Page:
Even with all that preparation, we felt incredibly nervous when we stepped into the YC offices on the morning of our interview. We were so nervous, that we forgot to take the classic “here’s our team before the YC interview” photo next to the famous YC sign. There were lots of other founders waiting for their interviews - some pacing around as if rehearsing for a speech, some making small talk among themselves, and some speaking with various YC alumni who were sprinkled throughout the office.
Our names were called, and we entered a room with three partners that we immediately recognized from YC’s website: Paul Bucheit, Harj Taggar, and Kirsty Nathoo. There was also a fourth mystery partner, which threw us off, because he was clearly really knowledgeable about what we were building and asked about 90% of the questions. We found out later that this 4th partner was the amazing Kevin Hale, who had justjoined YC as a partner.
Never before had 10 minutes flown by so quickly. All three co-founders were silent as we walked to the car and started driving back to the co-working space that we called “Webflow HQ.”
At one point during the drive, one of us said “Well, that was obviously a fail”, and we all silently agreed.
During the drive back, we decided that we needed to calm our nerves, so we headed for downtown Mountain View. We ordered some beers at Bierhaus. Since we arrived after the lunch rush, they were out of nearly everything, so ordering a pint of beer was a mini-adventure of rejection in itself. We sat in the courtyard for about 30 minute -- not really touching our beers -- until Vlad came up with the idea of going to watch a movie to switch our minds off for a while as we waited for the looming decision from YC. So, we headed to the closest movie theater, picked up matinee tickets, and settled into a nearly-empty showing ofOblivion with Tom Cruise.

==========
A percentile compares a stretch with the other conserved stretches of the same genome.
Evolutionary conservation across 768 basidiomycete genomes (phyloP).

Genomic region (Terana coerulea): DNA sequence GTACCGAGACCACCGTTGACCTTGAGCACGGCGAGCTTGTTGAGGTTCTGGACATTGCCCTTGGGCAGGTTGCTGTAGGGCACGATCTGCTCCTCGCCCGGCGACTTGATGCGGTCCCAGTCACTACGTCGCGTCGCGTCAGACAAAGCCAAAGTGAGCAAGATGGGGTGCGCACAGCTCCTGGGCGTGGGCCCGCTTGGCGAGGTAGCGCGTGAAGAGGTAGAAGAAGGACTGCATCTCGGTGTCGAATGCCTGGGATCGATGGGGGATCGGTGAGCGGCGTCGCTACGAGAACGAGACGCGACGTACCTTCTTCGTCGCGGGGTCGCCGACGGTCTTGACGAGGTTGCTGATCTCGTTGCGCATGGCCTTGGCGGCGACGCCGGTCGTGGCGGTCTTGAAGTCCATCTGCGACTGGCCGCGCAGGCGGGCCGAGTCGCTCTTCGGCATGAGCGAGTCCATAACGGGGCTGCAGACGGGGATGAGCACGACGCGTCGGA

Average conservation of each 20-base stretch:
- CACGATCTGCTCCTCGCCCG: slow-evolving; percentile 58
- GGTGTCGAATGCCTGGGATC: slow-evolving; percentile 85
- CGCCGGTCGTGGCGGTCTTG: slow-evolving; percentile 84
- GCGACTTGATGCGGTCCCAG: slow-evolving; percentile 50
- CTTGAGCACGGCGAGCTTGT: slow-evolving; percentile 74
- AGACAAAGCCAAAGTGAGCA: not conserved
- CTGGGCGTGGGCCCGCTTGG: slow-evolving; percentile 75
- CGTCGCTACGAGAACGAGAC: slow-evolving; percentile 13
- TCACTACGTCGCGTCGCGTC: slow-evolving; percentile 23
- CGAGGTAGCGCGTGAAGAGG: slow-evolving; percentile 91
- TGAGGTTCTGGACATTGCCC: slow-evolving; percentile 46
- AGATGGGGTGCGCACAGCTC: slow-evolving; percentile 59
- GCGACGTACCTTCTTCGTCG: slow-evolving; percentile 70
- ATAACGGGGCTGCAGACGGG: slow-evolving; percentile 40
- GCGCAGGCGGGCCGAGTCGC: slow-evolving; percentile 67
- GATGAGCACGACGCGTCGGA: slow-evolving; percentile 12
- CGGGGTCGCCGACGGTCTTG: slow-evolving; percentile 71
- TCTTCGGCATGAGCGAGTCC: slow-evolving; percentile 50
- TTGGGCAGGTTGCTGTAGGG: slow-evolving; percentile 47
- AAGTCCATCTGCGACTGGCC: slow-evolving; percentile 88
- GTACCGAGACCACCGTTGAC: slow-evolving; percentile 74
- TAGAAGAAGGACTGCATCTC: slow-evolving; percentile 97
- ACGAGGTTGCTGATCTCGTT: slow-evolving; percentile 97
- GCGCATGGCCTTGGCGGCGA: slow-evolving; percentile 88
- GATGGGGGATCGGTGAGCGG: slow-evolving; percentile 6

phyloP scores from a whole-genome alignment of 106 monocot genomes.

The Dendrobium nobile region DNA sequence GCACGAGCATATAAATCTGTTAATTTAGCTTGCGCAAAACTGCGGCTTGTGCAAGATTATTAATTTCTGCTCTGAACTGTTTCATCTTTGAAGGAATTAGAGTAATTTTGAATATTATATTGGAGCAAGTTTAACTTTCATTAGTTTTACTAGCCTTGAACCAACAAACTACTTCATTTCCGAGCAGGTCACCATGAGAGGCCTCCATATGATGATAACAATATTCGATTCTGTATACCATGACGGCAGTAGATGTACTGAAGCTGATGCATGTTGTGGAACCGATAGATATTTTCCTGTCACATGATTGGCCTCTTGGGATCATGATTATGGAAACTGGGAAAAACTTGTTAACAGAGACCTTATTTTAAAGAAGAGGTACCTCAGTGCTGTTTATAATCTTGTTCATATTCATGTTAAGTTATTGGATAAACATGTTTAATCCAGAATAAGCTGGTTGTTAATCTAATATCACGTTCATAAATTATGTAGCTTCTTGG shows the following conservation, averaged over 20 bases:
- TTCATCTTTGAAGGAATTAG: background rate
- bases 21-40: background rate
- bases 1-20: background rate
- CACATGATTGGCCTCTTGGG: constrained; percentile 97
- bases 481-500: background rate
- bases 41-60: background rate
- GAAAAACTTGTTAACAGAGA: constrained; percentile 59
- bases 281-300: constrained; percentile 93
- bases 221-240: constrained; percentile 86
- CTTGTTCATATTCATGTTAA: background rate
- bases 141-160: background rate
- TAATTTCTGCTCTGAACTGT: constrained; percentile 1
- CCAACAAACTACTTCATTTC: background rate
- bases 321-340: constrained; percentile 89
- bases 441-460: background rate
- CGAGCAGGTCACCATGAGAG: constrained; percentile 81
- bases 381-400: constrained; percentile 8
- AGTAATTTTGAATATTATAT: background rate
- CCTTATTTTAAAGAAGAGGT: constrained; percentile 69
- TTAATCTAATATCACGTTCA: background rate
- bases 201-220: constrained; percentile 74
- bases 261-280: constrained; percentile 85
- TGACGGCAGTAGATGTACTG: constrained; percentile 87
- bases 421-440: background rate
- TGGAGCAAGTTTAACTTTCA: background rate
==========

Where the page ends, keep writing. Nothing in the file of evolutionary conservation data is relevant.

(We soon found out why the showing was nearly empty.)
Every few minutes, despite the well-refined rules of polite company, Vlad would habitually check his phone to see if anyone was calling (meaning we would be accepted) or whether an email had come in (which would contain the dreaded reason for rejection). About an hour into the movie, Vlad’s phone started buzzing, and he quickly jumped outside of the theater into the hall. Sergie and Bryant quickly followed, clearly excited about the possibility of getting in. On the phone was one of the YC partners that we had spoken to, who in a few sentences gave us exactly the news that we were hoping for: “We really like you guys, and would would like to offer to invest in your company.”
Without skipping a beat, and obviously trying to hide his exuberance, Vlad accepted the offer on the spot and the conversation was over in less than a minute.
We were completely over the moon.
After months and months of working towards this moment, it was finally here.
In that moment, all three of us were simultaneously experiencing the highest professional high in our careers, and it was thrilling. Vlad immediately called his wife (and kids) to share the good news; Sergie called his fiancee; and Bryant excitedly spoke with his girlfriend.